Minnesota Report

The Minneapolis City Council is preparing to reconsider their vote and subsequent veto override of Mayor Jacob Frey (DFL-Mpls). This about face is in response to political pressure being applied by ride share commuters, who are unwilling to wait for a company with a logo of a knight in shining white armor to enter the market, in the instance of a new service, which will meet their needs. The lack of faith by the consumer is not surprising, because when Uber came to town followed by Lyft, the quickly supplanted the taxi cab companies, but interestingly enough Yellow and Red and White cab companies still exist in addition to iHail.

As we have already argued something will rise to fill the void, and as we read from the Star Tribune as many as six companies are seeking to enter the market. One thing is clear, the standards established by the Minneapolis City Council, set this all in motion, but also, the duopoly of Uber/Lyft have created the situation. The percentage of ride share price gouging by these two ride share platforms is the main issue at hand. Now, we are hearing a magical 70% figure being bandied about, which is not the same conversation as prior.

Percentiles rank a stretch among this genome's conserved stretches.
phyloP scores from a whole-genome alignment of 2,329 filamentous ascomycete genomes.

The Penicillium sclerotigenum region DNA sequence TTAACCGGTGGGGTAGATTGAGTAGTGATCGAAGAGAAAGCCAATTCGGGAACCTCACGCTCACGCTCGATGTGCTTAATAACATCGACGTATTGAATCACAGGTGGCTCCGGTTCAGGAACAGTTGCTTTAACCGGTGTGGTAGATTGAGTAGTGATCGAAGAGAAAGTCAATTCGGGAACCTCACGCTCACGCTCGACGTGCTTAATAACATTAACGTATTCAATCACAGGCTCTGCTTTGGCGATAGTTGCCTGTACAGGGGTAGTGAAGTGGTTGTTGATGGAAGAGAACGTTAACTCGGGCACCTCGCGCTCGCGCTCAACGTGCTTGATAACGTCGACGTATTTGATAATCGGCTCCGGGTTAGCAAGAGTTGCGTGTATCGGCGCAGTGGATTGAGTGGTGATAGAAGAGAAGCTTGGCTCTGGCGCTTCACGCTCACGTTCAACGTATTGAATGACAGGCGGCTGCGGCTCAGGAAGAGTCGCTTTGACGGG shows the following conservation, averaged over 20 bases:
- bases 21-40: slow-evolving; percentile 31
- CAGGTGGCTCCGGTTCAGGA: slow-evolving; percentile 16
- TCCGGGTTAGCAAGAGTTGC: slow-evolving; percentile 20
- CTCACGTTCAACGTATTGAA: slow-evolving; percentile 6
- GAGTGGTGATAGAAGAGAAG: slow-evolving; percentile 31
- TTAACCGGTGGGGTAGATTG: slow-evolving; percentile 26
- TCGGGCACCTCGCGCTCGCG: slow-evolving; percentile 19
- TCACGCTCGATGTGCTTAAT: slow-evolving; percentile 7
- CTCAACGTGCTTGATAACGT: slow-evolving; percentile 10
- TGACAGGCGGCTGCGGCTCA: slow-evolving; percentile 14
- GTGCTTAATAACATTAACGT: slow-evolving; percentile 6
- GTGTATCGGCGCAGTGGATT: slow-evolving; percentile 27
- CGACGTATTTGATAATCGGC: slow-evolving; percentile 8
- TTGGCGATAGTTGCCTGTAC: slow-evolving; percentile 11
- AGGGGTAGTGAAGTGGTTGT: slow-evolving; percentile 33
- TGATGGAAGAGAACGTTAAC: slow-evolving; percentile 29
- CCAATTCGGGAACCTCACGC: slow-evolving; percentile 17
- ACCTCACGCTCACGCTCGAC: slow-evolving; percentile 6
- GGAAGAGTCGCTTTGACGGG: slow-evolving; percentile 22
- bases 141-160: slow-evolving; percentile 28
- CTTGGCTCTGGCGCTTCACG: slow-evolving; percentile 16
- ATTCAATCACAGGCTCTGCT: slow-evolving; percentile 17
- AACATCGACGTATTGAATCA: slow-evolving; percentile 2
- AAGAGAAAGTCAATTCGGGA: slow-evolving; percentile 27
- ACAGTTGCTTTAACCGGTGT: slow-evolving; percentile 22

If this is truly a capitalistic market, then increases in cost will be passed onto the consumer, the businesses will still flourish and there will be peace in the valley.

We can assure any ride share consumers this fact, there will be many drivers who will be available to provide transport, the question will be which app they are using. As is already the cast many drivers already provide shared service with Uber/Lyft and all this means is which one of the new apps will be able to provide higher compensation, have more flexible terms or provide the greatest amount of amenities to become the premium ride share service in the twin cities market, not to mention the rest of the state as well.

One interesting facet to the Strib’s Uber/Lyft potential competitor story was the reemergence of the name Elam Baer. He was on the campaign team including Leon Oistad which backed Republican endorsed candidate Jon Grunseth’s 1990 gubernatorial bid, until the “pool scandal” emerged and he withdrew two weeks before the election.